Saturday, July 21, 2012

The "if it haven't been charged it's not a scam" fallacy

WASHINGTON, DC - MAY 10:  U.S. Federal Trade C...
Federal Trade Commission Deputy Director Jessica Rich . (Image credit: Getty Images via @daylife)
If a suspect scheme has been pretty thoroughly debunked, its "supporters" will often fall back to the "if it haven't been charged it's not a scam" fallacy as a defense. It usually takes the following form:
A: Acme XYZ is a scam because of ____, ____, and _____. 
B: Acme XYZ has not been charged by any government regulators! If it's illegal it would have been shut down by now/ long time ago! So it's legal!
Technically, this is a "red herring", as it neither disproves the premise "Acme XYZ is a scam", nor does it prove the counter-premise "Acme XYZ is not a scam".

The fact (assuming it is true) that Acme XYZ has not been charged / convicted as a scam does not mean anything in itself. You can be a scam, and not be charged (or convicted). It simply means the government have yet to act. It does not preclude them from acting in the future.

Friday, July 20, 2012

"You can't judge us unless you're with us" fallacy

An American judge talking to a lawyer.
An American judge talking to a lawyer. (Photo credit: Wikipedia)
One of often used deflections used by defenders of a suspicious scheme is "you can't judge us unless you're with us". It usually takes this form.
A: Acme XYZ is a scam because ____, ____, and ____. 
B: How can you judge Acme XYZ if you're not even in it? You don't know the truth!
As the answer is unrelated to the premise (it neither disprove the premise nor prove the counter-premise) it is a red herring. Though it "sounds" like a valid argument, until you look at it a bit closer.

This deflection attempts to examine A's 'qualifications', completely ignoring the facts and/or logic presented, and proposes a reason to discount A's premise without examining the premise itself, simply due to A's qualifications (or lack of).

NOTE: This argument is VERY similar in tone with its cousin, the "you're not in it" fallacy. However, this one invokes "appeal to lack of authority" (you have no right to judge us) instead of "appeal to lack of anecdotal evidence" (you don't have direct evidence to judge us).  The two are VERY close in both argument and tone.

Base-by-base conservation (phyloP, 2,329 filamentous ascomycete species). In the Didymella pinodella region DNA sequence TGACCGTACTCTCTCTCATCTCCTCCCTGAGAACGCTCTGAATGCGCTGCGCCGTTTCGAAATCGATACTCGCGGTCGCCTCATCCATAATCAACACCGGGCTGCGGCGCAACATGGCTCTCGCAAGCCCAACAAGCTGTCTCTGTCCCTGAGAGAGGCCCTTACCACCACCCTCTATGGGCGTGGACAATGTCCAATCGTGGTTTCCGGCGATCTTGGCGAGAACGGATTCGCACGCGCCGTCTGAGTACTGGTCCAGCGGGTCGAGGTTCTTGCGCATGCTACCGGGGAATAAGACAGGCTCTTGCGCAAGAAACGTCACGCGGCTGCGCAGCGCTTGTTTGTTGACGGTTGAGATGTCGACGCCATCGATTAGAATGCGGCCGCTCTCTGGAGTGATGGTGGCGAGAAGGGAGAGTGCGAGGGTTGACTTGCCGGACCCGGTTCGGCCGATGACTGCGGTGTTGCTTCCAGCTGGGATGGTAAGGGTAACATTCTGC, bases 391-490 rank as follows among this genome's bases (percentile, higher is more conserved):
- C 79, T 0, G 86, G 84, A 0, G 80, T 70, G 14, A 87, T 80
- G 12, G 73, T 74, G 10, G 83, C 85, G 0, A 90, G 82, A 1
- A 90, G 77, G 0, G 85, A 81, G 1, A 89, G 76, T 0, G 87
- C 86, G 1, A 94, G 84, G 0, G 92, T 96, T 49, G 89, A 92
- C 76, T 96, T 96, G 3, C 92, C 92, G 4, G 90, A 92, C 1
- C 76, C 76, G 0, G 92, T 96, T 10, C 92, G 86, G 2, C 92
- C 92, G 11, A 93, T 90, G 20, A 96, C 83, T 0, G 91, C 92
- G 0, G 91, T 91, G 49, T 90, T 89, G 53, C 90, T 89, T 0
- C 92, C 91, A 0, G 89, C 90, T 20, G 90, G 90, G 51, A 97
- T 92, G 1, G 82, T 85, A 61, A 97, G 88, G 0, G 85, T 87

However, even this alleged "lack of qualification" is in itself fallacious, because it can be restated as follows:

a) you have to be in a scheme to judge it
b) "B" is not in the scheme
c) "B" is not qualified to judge the scheme

Why would any one have to be IN the scheme to judge it? Are movie critics part of Hollywood movie studios? No! Are judges part of criminal underworld? No! Thus, the whole thing is a logical fallacy as well as a red herring.

Thursday, July 19, 2012

Signs that Your MLM may NOT be a good opportunity

A list of warning signs for a MLM that would be, well, NOT good for you to join. We've covered some of the signs individually, but here is an excerpt

Warning Signs about the Products

You should get out of (or never get into) a scheme when...
... the margin on the product is so low, there is no profit for you (but there is some for the company and your upline)
... the product is a "meatball sundae", i.e. a horrible combination that no one in their right mind would buy
... the product is untested and who knows what it'll do if you use it long-term (esp. anything you ingest or apply to your body)
... the product is so generic anybody can make it (and indeed, many are already in the market)
... the product is so boring, nobody cares about it, even you
... the product is bleh, it's just the compensation plan that's exciting
... you're not selling the products... you are BUYING the products and giving them away in order to get paid. (i.e. you're spending money to make money, not working for money)

To read the rest, please go to


Wednesday, July 18, 2012

Bad Argument: "What's your problem" tactic

Logical Fallacies 3
Logical Fallacies 3 (Photo credit: Mark Klotz)
When a "defender" of a suspect scheme defends the scheme, often they can't resist on speculating the other side's "motive" instead of sticking strictly to the premise and/or counter premise and the logic and/or evidence supporting "their side". And often, one of the speculations runs to "if you have a personal problem with _____."  Here's an example:

A: Acme XYZ is a scam because of ____, ____, and ____. 
B: Do you have a personal problem with _____, founder of Acme XYZ? You must have to slander his company like this.